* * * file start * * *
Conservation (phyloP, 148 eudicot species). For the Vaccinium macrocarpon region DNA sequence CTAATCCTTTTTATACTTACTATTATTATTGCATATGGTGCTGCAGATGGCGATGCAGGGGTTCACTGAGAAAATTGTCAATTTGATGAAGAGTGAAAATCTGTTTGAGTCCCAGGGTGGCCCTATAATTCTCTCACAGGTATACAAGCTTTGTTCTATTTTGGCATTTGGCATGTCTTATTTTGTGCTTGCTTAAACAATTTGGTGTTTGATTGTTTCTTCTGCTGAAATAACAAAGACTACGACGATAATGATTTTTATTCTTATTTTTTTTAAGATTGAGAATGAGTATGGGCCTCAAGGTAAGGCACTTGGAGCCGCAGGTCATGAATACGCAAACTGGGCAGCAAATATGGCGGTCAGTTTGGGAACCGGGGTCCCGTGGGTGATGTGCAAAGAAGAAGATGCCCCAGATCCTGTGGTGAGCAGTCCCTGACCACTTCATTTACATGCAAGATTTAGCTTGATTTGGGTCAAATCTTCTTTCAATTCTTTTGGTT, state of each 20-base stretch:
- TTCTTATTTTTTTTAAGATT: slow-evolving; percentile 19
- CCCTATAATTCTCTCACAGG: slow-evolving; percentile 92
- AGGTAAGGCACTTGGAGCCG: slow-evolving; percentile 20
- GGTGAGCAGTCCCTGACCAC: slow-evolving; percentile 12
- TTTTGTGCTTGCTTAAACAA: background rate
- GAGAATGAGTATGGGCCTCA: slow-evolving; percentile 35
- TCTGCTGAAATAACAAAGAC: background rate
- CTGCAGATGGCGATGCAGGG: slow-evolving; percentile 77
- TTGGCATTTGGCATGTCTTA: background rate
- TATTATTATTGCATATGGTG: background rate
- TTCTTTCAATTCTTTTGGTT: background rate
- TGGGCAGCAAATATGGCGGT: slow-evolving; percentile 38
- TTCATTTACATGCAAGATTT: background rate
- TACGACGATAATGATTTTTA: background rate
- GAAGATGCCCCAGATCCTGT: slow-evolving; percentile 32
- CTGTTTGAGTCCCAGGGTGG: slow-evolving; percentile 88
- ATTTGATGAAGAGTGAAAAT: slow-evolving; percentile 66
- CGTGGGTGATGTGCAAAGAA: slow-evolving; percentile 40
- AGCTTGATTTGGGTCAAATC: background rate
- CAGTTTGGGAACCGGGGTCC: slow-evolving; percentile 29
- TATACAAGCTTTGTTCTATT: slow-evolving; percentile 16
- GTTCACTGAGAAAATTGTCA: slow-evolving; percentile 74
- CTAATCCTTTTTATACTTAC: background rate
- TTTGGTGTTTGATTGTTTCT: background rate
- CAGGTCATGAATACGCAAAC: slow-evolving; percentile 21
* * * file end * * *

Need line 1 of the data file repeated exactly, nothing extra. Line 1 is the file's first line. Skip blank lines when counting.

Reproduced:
Conservation (phyloP, 148 eudicot species). For the Vaccinium macrocarpon region DNA sequence CTAATCCTTTTTATACTTACTATTATTATTGCATATGGTGCTGCAGATGGCGATGCAGGGGTTCACTGAGAAAATTGTCAATTTGATGAAGAGTGAAAATCTGTTTGAGTCCCAGGGTGGCCCTATAATTCTCTCACAGGTATACAAGCTTTGTTCTATTTTGGCATTTGGCATGTCTTATTTTGTGCTTGCTTAAACAATTTGGTGTTTGATTGTTTCTTCTGCTGAAATAACAAAGACTACGACGATAATGATTTTTATTCTTATTTTTTTTAAGATTGAGAATGAGTATGGGCCTCAAGGTAAGGCACTTGGAGCCGCAGGTCATGAATACGCAAACTGGGCAGCAAATATGGCGGTCAGTTTGGGAACCGGGGTCCCGTGGGTGATGTGCAAAGAAGAAGATGCCCCAGATCCTGTGGTGAGCAGTCCCTGACCACTTCATTTACATGCAAGATTTAGCTTGATTTGGGTCAAATCTTCTTTCAATTCTTTTGGTT, state of each 20-base stretch: